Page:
Wednesday, January 2, 2008

Faster Horses and Boxes

"If I asked my customers what they wanted they would have asked for a faster horse". That Henry Ford quote happens to be one of my favourites. I think about it (and use it) when head scratching around how to take our business to the next level.

Barrie Mckenna recounted it recently in his December 31st feature on Disruptive Innovation in the Globe and Mail ROB - a quick but good read of 10 key corporate innovations of 2007 from Southwest Airlines to RIM to vitamin water. The term "disruptive innovation" was coined by a Harvard Business professor to describe products or services so BIG that they displace all similar offerings that came before. So where do these ideas originate? Referencing the famous Ford quote, McKenna argues that companies may be looking in the wrong places for the next big idea. Hmmmmmmm.

As I sit at my desk today looking out upon an entirely new year, I am partly reflecting on the ideas and innovations that we experienced last year. For Veritas 2007 saw a merger, a move and the launch of 2 new practices - TAKE COMMAND a unique crisis management service and Com.motion, our new social media practice. It was a pivotal year for us. And though I am enjoying the reflection tremendously (now that I am seeing it in the rear view mirror, of course) what gets me most excited is really contemplating our NEXT BIG thing! What is it and where will it come from? Will it be led by our customers or - as Henry Ford implied - will it lead our customers to somewhere they could not have otherwise imagined? No doubt, I am not alone in that frame of mind today.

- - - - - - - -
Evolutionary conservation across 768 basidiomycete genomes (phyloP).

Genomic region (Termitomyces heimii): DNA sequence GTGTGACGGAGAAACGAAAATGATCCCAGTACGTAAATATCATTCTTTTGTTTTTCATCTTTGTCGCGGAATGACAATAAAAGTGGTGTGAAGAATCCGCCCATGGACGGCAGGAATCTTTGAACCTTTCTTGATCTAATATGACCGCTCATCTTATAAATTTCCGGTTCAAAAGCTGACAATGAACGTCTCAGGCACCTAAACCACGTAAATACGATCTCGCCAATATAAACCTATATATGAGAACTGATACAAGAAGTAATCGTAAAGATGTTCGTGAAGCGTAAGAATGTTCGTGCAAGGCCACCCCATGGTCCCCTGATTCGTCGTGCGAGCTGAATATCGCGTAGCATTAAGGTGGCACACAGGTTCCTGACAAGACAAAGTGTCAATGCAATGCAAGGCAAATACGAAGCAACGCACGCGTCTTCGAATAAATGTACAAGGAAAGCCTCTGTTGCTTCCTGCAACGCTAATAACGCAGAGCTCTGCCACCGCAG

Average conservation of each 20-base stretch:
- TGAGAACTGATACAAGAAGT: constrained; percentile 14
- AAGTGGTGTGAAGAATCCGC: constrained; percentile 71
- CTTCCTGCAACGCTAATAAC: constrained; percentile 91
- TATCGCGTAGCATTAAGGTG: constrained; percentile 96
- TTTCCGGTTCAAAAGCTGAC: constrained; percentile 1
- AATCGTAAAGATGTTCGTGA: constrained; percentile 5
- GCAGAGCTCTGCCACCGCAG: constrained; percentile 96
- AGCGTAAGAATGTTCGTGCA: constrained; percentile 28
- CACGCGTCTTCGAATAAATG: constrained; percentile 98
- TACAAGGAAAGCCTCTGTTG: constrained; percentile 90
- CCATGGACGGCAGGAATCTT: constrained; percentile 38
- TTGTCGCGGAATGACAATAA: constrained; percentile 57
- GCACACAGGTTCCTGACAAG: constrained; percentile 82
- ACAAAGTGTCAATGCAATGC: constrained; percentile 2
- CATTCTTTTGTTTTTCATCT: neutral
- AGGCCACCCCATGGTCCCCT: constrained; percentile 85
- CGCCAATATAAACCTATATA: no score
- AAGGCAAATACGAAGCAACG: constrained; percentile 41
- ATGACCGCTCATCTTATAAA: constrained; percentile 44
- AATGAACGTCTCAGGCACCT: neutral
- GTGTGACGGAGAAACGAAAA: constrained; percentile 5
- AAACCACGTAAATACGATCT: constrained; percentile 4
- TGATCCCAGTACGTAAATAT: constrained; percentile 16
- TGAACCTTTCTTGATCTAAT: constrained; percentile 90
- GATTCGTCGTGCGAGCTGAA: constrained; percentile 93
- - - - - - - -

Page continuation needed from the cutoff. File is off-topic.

I recently heard a terrific Harvard Business Review Magazine podcast with Kevin Coyne, co-author of the HBR magazine article, Breakthrough Thinking from Inside the Box. The point Coyne makes is that asking people to 'think outside the box' tends to result in disjointed ideas that "ricochet off the walls", as he says. Using interesting anecdotes he talks about developing ideas without traditional brainstoming simply by finding other boxes. It is about having a structure for ideation that leads to good strategic thinking and he discusses a number of questions that can be asked to help develop killer ideas without being too far outside the proverbial.

Here are five sample questions:
1. Who uses our product in ways that we never expected?
2. What is the biggest hassle of purchasing or using our product?
3. How would our product change if it were customized for every user?
4. What customers could be major users if we could eliminate one barrier to use that we've never considered elimintaing before?
5.Which technologies have changed the most since we last updated our product?

I look forward to spending some time in this arena discussing the innovations that will shape our world in 2008 and beyond with you. Wishing you a year of BIG ideas!